A trickier decision involves locating an X server for Windows. Quite a few exist, ranging from open source products to extremely expensive commercial offerings. A company that produces one of the lower-cost X servers maintains a list of options at but without direct links to its competitors. Here are some highlights:


This package, although primarily intended for Unix-like systems, has been ported to Windows. Check for details. This package, like many ports of Unix-like tools to Windows, is associated with the Cygwin project. One of XFree86's big advantages is that it's free.


MicroImage's MI/X ( are the lowest-cost of the commercial X servers, at $25 per user, or less for site licenses. This server used to be quite spartan, but it's improved substantially over the past few versions.


Netsarang's Xmanager ( is a bit pricier than MI/X, but at $69 for a single-user license, it's still fairly inexpensive. In my experience, it works well with most Linux software.

X-Win32 and X-Win64

Starnet produces a server called X-Win32 (, which sells for $225 in single-user quantities. A 64-bit version for 64-bit versions of Windows is also available, but at a higher price ($325). This server works well, in my experience.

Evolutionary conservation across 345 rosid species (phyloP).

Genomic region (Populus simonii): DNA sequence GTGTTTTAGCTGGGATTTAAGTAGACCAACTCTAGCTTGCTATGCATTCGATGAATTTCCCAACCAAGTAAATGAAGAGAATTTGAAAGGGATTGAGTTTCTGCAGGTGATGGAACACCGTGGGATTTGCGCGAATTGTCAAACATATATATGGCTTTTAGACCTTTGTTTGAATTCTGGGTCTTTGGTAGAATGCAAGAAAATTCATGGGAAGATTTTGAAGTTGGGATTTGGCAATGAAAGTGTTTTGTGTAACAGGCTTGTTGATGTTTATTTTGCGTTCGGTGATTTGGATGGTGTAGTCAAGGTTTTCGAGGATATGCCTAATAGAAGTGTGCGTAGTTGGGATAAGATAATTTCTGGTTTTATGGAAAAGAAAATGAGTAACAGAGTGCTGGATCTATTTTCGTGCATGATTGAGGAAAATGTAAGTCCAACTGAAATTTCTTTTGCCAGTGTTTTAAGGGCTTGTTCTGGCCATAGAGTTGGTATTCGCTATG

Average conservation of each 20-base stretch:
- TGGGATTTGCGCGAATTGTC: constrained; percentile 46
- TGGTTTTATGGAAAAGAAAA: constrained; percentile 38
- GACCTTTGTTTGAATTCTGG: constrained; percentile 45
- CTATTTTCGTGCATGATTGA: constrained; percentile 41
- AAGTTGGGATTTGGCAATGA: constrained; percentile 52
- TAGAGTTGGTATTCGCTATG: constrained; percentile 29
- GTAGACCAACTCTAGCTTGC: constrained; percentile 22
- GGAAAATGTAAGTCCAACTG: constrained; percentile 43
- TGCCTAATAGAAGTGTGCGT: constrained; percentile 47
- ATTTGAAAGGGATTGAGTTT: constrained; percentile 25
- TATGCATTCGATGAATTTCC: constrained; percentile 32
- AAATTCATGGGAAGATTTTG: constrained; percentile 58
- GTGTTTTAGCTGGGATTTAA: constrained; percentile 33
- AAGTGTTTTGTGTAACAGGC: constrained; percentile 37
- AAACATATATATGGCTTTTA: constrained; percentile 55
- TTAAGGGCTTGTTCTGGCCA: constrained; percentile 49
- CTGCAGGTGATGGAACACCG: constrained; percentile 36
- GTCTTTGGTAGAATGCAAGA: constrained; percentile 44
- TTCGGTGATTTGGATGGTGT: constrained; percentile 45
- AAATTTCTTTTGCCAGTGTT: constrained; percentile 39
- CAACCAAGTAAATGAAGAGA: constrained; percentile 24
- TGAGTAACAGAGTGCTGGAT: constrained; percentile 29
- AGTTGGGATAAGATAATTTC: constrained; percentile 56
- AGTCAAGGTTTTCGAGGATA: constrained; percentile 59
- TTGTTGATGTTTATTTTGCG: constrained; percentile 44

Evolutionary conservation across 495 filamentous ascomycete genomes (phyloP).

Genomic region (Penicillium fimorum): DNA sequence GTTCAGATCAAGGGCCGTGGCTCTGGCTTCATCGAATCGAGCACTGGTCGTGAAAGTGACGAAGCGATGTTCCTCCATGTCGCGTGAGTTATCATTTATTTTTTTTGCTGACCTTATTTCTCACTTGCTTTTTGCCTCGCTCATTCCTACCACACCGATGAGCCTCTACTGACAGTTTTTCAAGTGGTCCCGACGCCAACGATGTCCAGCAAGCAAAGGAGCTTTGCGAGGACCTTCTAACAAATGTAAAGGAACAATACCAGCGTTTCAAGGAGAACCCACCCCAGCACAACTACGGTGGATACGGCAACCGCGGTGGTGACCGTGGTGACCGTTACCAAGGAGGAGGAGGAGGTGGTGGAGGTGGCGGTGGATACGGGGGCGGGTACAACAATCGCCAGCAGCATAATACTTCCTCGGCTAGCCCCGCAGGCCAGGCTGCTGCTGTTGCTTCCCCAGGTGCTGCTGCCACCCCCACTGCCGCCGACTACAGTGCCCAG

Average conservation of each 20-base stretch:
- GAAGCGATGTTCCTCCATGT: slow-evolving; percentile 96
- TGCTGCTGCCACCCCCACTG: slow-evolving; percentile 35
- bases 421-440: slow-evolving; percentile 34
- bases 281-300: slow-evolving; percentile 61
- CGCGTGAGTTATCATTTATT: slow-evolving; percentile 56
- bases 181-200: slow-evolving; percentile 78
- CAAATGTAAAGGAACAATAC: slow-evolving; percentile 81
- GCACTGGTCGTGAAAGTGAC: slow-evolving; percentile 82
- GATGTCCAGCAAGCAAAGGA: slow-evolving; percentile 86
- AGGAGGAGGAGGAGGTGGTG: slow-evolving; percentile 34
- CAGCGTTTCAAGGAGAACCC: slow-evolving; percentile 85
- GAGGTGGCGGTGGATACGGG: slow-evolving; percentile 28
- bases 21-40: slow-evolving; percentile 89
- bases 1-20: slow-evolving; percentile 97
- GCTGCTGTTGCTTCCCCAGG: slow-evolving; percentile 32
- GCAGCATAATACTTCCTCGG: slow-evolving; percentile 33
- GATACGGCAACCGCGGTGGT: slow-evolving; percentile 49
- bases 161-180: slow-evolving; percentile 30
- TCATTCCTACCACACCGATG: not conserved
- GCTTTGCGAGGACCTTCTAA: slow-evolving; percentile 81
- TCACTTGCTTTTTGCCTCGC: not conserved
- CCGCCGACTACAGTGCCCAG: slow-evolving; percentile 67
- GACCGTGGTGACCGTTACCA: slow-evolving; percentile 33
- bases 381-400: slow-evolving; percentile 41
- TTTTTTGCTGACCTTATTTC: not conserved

Hummingbird's Exceed ( is marketed for large enterprises; I've seen it used in universities and other large installations. No single-user price is available on the company's web site.

Generally speaking, as you move up the price scale, the number of features provided by the X server software also goes up. For instance, X-Win32 provides OpenGL support, which is missing from many lower-cost packages. XFree86 is an exception to this rule; it provides features comparable to or better than those of many of the lower-priced commercial X servers. In any event, if you plan to deploy Windows X servers widely or in any critical roles, you should probably evaluate at least two or three of them. Many publishers make evaluation versions of their X servers available at no cost, typically with a time-limited license, so you should be able to test several without making a huge monetary investment.

11.2.3. Initiating a Connection from a Text-Mode Login

As noted earlier, one of the challenges in using X is initiating the initial connection between the X client and the X server. One approach for doing this is to use a text-mode login protocol, such as Telnet or SSH, to initiate a connection from the user's desktop computer to a remote system, then use that text-mode connection to launch X programs. For instance, suppose you're sitting at the computer called earth and you want to run programs on pluto. If both systems run Linux or Unix, you can do so as follows: